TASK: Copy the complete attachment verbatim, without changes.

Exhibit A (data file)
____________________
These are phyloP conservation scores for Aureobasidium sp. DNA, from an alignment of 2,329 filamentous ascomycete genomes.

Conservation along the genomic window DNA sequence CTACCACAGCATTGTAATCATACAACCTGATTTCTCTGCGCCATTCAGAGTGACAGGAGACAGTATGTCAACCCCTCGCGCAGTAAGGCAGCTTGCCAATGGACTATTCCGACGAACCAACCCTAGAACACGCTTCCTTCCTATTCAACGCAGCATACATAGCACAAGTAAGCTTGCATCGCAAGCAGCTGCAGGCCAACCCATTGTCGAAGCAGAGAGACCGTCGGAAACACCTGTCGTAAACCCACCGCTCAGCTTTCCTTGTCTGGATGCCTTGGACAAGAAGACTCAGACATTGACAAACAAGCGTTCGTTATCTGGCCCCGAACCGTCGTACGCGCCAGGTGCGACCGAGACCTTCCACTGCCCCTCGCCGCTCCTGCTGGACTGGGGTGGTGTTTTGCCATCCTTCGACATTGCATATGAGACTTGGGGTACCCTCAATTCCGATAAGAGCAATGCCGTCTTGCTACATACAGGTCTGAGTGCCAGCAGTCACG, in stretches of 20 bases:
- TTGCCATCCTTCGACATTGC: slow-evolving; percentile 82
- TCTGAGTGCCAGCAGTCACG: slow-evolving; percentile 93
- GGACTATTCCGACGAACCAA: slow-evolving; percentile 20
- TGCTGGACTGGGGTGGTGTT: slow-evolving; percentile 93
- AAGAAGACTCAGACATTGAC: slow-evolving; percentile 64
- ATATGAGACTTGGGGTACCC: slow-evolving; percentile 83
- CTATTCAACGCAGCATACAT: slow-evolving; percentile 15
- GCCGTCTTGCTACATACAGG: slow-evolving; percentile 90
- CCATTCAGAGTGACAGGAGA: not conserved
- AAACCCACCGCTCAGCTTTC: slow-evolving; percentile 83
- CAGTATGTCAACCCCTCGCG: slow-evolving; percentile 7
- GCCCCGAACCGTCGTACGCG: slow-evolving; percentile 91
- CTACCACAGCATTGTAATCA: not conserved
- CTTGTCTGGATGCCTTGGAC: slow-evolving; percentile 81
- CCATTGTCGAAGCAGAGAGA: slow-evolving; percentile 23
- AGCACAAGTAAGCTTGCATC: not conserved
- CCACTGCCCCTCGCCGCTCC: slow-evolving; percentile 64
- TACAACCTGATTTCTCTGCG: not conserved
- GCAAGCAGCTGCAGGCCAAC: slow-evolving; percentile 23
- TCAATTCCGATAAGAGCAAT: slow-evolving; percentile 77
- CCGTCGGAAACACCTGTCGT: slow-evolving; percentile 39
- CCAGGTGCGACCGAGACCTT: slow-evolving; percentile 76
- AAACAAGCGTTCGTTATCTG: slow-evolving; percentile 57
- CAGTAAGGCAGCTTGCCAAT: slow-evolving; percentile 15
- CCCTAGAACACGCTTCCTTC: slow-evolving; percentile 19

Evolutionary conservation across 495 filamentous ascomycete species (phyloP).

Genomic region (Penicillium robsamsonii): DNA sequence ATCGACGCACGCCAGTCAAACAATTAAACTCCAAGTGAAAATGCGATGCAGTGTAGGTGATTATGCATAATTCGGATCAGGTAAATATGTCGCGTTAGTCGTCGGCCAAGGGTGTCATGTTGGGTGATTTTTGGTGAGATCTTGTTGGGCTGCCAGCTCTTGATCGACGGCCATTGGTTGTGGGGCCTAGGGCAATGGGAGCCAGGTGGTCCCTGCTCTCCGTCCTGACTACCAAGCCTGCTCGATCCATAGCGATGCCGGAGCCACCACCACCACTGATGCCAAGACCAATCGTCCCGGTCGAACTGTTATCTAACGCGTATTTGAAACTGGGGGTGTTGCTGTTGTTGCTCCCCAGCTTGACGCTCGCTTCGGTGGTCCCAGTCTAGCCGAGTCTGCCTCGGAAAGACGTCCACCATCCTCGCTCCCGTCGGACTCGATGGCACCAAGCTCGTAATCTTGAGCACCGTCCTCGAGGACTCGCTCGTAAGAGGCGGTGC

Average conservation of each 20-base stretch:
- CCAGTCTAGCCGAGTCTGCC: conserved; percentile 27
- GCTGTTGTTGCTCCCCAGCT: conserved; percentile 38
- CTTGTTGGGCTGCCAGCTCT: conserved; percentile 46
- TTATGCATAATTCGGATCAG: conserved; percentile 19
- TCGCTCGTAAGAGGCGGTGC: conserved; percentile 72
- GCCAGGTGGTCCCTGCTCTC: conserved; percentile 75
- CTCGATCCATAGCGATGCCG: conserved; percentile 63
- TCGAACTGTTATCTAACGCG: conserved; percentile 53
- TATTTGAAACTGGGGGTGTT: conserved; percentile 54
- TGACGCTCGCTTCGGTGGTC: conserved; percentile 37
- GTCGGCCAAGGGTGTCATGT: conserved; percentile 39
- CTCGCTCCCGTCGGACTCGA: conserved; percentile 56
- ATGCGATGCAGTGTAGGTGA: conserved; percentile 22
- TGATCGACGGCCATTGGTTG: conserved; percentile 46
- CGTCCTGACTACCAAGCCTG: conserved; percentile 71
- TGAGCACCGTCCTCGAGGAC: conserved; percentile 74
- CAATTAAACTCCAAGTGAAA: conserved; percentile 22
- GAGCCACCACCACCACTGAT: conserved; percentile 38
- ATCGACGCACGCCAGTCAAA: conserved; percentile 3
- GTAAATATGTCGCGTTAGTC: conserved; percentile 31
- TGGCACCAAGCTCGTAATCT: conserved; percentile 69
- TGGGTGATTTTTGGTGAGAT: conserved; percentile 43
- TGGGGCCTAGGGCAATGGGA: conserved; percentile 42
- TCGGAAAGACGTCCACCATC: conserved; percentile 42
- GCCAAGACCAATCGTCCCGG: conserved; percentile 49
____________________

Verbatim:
These are phyloP conservation scores for Aureobasidium sp. DNA, from an alignment of 2,329 filamentous ascomycete genomes.

Conservation along the genomic window DNA sequence CTACCACAGCATTGTAATCATACAACCTGATTTCTCTGCGCCATTCAGAGTGACAGGAGACAGTATGTCAACCCCTCGCGCAGTAAGGCAGCTTGCCAATGGACTATTCCGACGAACCAACCCTAGAACACGCTTCCTTCCTATTCAACGCAGCATACATAGCACAAGTAAGCTTGCATCGCAAGCAGCTGCAGGCCAACCCATTGTCGAAGCAGAGAGACCGTCGGAAACACCTGTCGTAAACCCACCGCTCAGCTTTCCTTGTCTGGATGCCTTGGACAAGAAGACTCAGACATTGACAAACAAGCGTTCGTTATCTGGCCCCGAACCGTCGTACGCGCCAGGTGCGACCGAGACCTTCCACTGCCCCTCGCCGCTCCTGCTGGACTGGGGTGGTGTTTTGCCATCCTTCGACATTGCATATGAGACTTGGGGTACCCTCAATTCCGATAAGAGCAATGCCGTCTTGCTACATACAGGTCTGAGTGCCAGCAGTCACG, in stretches of 20 bases:
- TTGCCATCCTTCGACATTGC: slow-evolving; percentile 82
- TCTGAGTGCCAGCAGTCACG: slow-evolving; percentile 93
- GGACTATTCCGACGAACCAA: slow-evolving; percentile 20
- TGCTGGACTGGGGTGGTGTT: slow-evolving; percentile 93
- AAGAAGACTCAGACATTGAC: slow-evolving; percentile 64
- ATATGAGACTTGGGGTACCC: slow-evolving; percentile 83
- CTATTCAACGCAGCATACAT: slow-evolving; percentile 15
- GCCGTCTTGCTACATACAGG: slow-evolving; percentile 90
- CCATTCAGAGTGACAGGAGA: not conserved
- AAACCCACCGCTCAGCTTTC: slow-evolving; percentile 83
- CAGTATGTCAACCCCTCGCG: slow-evolving; percentile 7
- GCCCCGAACCGTCGTACGCG: slow-evolving; percentile 91
- CTACCACAGCATTGTAATCA: not conserved
- CTTGTCTGGATGCCTTGGAC: slow-evolving; percentile 81
- CCATTGTCGAAGCAGAGAGA: slow-evolving; percentile 23
- AGCACAAGTAAGCTTGCATC: not conserved
- CCACTGCCCCTCGCCGCTCC: slow-evolving; percentile 64
- TACAACCTGATTTCTCTGCG: not conserved
- GCAAGCAGCTGCAGGCCAAC: slow-evolving; percentile 23
- TCAATTCCGATAAGAGCAAT: slow-evolving; percentile 77
- CCGTCGGAAACACCTGTCGT: slow-evolving; percentile 39
- CCAGGTGCGACCGAGACCTT: slow-evolving; percentile 76
- AAACAAGCGTTCGTTATCTG: slow-evolving; percentile 57
- CAGTAAGGCAGCTTGCCAAT: slow-evolving; percentile 15
- CCCTAGAACACGCTTCCTTC: slow-evolving; percentile 19

Evolutionary conservation across 495 filamentous ascomycete species (phyloP).

Genomic region (Penicillium robsamsonii): DNA sequence ATCGACGCACGCCAGTCAAACAATTAAACTCCAAGTGAAAATGCGATGCAGTGTAGGTGATTATGCATAATTCGGATCAGGTAAATATGTCGCGTTAGTCGTCGGCCAAGGGTGTCATGTTGGGTGATTTTTGGTGAGATCTTGTTGGGCTGCCAGCTCTTGATCGACGGCCATTGGTTGTGGGGCCTAGGGCAATGGGAGCCAGGTGGTCCCTGCTCTCCGTCCTGACTACCAAGCCTGCTCGATCCATAGCGATGCCGGAGCCACCACCACCACTGATGCCAAGACCAATCGTCCCGGTCGAACTGTTATCTAACGCGTATTTGAAACTGGGGGTGTTGCTGTTGTTGCTCCCCAGCTTGACGCTCGCTTCGGTGGTCCCAGTCTAGCCGAGTCTGCCTCGGAAAGACGTCCACCATCCTCGCTCCCGTCGGACTCGATGGCACCAAGCTCGTAATCTTGAGCACCGTCCTCGAGGACTCGCTCGTAAGAGGCGGTGC

Average conservation of each 20-base stretch:
- CCAGTCTAGCCGAGTCTGCC: conserved; percentile 27
- GCTGTTGTTGCTCCCCAGCT: conserved; percentile 38
- CTTGTTGGGCTGCCAGCTCT: conserved; percentile 46
- TTATGCATAATTCGGATCAG: conserved; percentile 19
- TCGCTCGTAAGAGGCGGTGC: conserved; percentile 72
- GCCAGGTGGTCCCTGCTCTC: conserved; percentile 75
- CTCGATCCATAGCGATGCCG: conserved; percentile 63
- TCGAACTGTTATCTAACGCG: conserved; percentile 53
- TATTTGAAACTGGGGGTGTT: conserved; percentile 54
- TGACGCTCGCTTCGGTGGTC: conserved; percentile 37
- GTCGGCCAAGGGTGTCATGT: conserved; percentile 39
- CTCGCTCCCGTCGGACTCGA: conserved; percentile 56
- ATGCGATGCAGTGTAGGTGA: conserved; percentile 22
- TGATCGACGGCCATTGGTTG: conserved; percentile 46
- CGTCCTGACTACCAAGCCTG: conserved; percentile 71
- TGAGCACCGTCCTCGAGGAC: conserved; percentile 74
- CAATTAAACTCCAAGTGAAA: conserved; percentile 22
- GAGCCACCACCACCACTGAT: conserved; percentile 38
- ATCGACGCACGCCAGTCAAA: conserved; percentile 3
- GTAAATATGTCGCGTTAGTC: conserved; percentile 31
- TGGCACCAAGCTCGTAATCT: conserved; percentile 69
- TGGGTGATTTTTGGTGAGAT: conserved; percentile 43
- TGGGGCCTAGGGCAATGGGA: conserved; percentile 42
- TCGGAAAGACGTCCACCATC: conserved; percentile 42
- GCCAAGACCAATCGTCCCGG: conserved; percentile 49